C: Jane Trowell

Co-authored by James Marriott from Platform London

Lazarus Tamana, the Europe Coordinator of the Movement for the Survival of the Ogoni People (MOSOP), holds up a small round plastic container, an inch deep, two inches across. It is filled with a rich yellow, ochre-coloured powder.

“This was grown on the fields at my farm in Bodo, Ogoniland. It is turmeric. I will pass it around. Smell it,” he says.

Lazarus steps out from behind the speaker’s desk and hands the chalice of precious powder to a woman at the front of the audience. She smells it, raises her eyebrows, and passes it on. It goes from hand to hand along the rows of the 40 or so people gathered in the room.

Each of us breathes in the pungent odour. It has hints of the turmeric that languishes on kitchen shelves, but this smell is far deeper, far more potent. It is of the Earth, of the Niger Delta, of that ancient rainforest.

Lazarus is among the speakers at the “Fuel for Action: Activism & Climate Change” event being held as part of the Fuel for Thought exhibition at Art Exchange on the campus of University of Essex, Colchester in the UK.

The show created by ten students on the MA Curating Course at the University creates a gripping space, full of the bold, colourful forms of the sculpture of Sokari Douglas Camp and Nnenna Okore, the artwork of Alfredo Jaar with Jon Daniel, photography by Ed Kashi and Leonce Raphael Agbodjelou, a hypnotic filmed performance by Jelili Atiku. In an annex is showing the award-winning film ‘Ken Saro-Wiwa Lives on!’ by Elisa Dassoler, about art, activism and Platform’s ‘Remember Saro-Wiwa’ Memorial Bus.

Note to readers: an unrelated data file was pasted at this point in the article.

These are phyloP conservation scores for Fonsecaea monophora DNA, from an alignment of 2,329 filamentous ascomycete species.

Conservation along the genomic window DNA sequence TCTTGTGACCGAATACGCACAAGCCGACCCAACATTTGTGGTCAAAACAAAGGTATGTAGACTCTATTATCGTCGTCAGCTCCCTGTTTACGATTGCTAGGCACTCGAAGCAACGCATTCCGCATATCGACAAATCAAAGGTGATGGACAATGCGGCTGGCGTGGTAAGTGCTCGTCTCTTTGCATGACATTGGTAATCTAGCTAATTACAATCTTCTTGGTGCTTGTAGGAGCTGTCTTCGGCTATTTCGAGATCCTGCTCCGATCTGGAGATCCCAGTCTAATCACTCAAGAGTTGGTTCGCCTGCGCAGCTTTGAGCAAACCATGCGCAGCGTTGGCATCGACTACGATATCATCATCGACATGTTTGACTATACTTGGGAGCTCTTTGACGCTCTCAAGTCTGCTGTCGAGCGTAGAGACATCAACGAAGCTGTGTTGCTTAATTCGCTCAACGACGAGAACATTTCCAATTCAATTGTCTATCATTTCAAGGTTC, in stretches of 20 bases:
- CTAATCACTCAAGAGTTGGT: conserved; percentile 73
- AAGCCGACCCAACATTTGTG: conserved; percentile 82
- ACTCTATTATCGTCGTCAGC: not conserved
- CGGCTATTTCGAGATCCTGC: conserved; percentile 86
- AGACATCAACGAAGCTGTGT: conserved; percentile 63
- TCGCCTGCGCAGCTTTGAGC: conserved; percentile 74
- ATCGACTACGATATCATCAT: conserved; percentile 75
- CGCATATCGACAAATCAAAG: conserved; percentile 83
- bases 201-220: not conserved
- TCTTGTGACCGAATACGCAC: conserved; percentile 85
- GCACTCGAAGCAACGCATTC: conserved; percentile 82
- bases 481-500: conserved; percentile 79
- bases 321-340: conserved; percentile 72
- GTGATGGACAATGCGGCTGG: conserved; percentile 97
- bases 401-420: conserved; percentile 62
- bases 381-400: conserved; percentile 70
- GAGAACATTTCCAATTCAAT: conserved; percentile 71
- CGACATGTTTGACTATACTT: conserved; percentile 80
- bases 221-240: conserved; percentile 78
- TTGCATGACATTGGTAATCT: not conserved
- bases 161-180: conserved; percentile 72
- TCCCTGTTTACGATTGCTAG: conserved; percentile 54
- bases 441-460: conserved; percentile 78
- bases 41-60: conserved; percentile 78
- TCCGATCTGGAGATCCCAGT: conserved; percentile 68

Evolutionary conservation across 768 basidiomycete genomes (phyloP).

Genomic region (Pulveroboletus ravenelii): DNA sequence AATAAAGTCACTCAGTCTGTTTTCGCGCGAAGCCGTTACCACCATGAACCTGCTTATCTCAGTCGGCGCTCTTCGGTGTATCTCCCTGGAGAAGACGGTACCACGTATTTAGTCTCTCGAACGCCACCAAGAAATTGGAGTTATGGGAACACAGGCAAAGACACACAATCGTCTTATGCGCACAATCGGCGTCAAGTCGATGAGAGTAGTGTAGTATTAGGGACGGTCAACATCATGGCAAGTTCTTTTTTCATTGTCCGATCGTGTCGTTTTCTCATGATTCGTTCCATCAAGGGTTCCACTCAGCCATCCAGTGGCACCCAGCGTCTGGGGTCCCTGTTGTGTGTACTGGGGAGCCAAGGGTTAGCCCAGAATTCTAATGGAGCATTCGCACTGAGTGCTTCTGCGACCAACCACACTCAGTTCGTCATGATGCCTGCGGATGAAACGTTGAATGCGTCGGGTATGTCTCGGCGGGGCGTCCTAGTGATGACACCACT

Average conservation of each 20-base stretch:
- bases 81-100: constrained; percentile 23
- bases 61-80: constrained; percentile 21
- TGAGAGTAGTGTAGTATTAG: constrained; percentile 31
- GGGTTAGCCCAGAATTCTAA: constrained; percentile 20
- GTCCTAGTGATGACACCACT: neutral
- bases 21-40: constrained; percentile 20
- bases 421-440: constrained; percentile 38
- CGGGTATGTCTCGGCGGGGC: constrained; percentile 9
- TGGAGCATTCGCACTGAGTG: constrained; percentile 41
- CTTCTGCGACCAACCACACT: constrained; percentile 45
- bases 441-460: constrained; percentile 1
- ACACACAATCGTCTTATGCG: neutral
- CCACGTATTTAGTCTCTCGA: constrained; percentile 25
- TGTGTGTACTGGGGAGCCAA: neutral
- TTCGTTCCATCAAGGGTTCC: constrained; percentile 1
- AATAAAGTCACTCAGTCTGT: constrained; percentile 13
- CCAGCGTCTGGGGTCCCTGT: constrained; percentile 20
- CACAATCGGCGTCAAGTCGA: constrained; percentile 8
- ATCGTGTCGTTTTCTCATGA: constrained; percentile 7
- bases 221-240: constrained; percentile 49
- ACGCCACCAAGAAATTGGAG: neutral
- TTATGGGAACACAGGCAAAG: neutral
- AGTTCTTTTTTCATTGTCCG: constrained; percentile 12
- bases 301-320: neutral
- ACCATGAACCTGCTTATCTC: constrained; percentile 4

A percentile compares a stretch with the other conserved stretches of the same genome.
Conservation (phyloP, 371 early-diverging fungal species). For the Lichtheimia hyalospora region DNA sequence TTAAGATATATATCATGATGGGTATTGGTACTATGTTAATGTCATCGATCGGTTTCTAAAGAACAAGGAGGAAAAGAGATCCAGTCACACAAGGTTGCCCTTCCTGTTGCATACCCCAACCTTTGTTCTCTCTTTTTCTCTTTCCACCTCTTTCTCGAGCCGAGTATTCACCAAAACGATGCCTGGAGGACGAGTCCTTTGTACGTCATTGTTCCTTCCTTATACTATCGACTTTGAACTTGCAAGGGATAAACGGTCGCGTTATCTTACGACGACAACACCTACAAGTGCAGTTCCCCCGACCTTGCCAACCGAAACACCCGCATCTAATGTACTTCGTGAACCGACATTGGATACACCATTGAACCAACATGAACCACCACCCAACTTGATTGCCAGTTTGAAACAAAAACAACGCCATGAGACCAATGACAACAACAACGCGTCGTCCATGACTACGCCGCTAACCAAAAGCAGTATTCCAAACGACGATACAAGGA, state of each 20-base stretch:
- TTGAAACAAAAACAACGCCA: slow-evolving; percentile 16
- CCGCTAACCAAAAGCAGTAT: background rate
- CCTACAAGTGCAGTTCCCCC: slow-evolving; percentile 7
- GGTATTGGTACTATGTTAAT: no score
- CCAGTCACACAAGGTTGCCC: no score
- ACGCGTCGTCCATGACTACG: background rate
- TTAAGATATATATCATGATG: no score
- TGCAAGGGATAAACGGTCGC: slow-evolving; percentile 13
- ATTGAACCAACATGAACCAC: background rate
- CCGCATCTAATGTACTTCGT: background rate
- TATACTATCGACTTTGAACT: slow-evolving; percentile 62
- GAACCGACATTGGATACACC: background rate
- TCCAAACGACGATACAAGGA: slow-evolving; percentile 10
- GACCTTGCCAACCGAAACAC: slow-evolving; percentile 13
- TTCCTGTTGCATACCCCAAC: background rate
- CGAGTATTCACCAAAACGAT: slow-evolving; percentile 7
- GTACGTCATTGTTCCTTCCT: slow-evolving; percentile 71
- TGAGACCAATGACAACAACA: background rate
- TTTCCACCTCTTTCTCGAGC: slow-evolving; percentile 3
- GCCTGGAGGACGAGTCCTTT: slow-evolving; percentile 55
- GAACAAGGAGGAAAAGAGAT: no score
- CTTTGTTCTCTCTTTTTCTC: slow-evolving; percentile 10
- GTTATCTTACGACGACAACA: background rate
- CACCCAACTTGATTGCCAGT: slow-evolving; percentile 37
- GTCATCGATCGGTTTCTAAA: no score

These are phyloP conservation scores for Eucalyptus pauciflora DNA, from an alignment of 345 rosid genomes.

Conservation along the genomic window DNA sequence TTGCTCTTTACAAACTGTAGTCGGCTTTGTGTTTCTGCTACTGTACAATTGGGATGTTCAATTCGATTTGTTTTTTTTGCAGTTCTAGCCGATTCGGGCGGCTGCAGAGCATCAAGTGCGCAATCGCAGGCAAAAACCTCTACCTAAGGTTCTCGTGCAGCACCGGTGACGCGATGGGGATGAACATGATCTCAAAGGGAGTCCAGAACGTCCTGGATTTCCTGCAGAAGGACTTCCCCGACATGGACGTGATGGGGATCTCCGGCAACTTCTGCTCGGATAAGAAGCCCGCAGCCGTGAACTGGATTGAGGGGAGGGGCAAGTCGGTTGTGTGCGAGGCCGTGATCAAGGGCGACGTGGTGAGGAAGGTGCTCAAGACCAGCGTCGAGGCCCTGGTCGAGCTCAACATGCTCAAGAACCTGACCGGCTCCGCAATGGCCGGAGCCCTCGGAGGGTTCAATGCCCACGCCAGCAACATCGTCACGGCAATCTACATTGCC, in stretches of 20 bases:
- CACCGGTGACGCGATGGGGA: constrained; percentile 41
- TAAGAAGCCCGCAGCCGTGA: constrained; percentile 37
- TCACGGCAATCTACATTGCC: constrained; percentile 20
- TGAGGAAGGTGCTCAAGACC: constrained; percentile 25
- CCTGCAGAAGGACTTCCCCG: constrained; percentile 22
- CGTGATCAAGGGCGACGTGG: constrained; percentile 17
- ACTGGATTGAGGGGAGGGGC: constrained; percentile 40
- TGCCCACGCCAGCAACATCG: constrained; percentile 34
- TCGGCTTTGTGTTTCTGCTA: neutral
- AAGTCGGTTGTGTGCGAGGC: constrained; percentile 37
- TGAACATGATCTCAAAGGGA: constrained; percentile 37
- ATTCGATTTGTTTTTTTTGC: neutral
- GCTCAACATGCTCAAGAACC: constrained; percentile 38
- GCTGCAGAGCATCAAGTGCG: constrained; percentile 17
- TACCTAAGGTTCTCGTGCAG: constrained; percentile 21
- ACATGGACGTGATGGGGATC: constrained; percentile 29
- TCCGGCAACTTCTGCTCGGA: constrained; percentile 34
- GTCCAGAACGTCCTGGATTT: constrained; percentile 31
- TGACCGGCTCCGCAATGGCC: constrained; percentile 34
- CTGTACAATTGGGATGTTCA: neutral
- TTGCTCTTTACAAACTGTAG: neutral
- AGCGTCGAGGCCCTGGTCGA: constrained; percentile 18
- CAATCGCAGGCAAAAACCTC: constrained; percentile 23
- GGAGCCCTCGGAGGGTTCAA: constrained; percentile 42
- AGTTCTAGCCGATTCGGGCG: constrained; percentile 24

The exhibition is a powerful evocation of the long Ogoni struggle against the despoilation of their land in the Niger Delta as a result of oil production by Shell and other corporations. It is a testament to the vital role of art in bearing witness to the intensity of destruction in this “zone of sacrifice”, this place that provides fuel for the carbon bloodstream of our society and yet is so forgotten and ignored by those of us who live in the metropolis.

Lazarus, who has just returned to his London home after five months on his farm in Bodo, speaks to the packed audience in the gallery of the current state of the environment and struggle in Ogoni.

It is now eight years since the UN Environment Report revealed the state of ecological devastation in Ogoni. It is three years since the Nigerian State and Shell announced they would begin the “clean-up” on the basis of the UNEP Report.

It is five years since the citizens of Ogoni won their case brought against Shell in a London court, where the corporation agreed that they would spend £55 million remediating the oil spills around the village of Bodo. And yet it seems nothing has really happened, neither with the Ogoni “clean-up” nor the remediation at Bodo.

Lazarus shows us video footage he recently shot near Bodo.

 

For as far as the eye can see there is muddy barren land. A man scoops black substance from a liquid filled pit. It is crude oil from yet more spills between January and April 2019. The whole scene reminds us of the battlefields of the Western Front.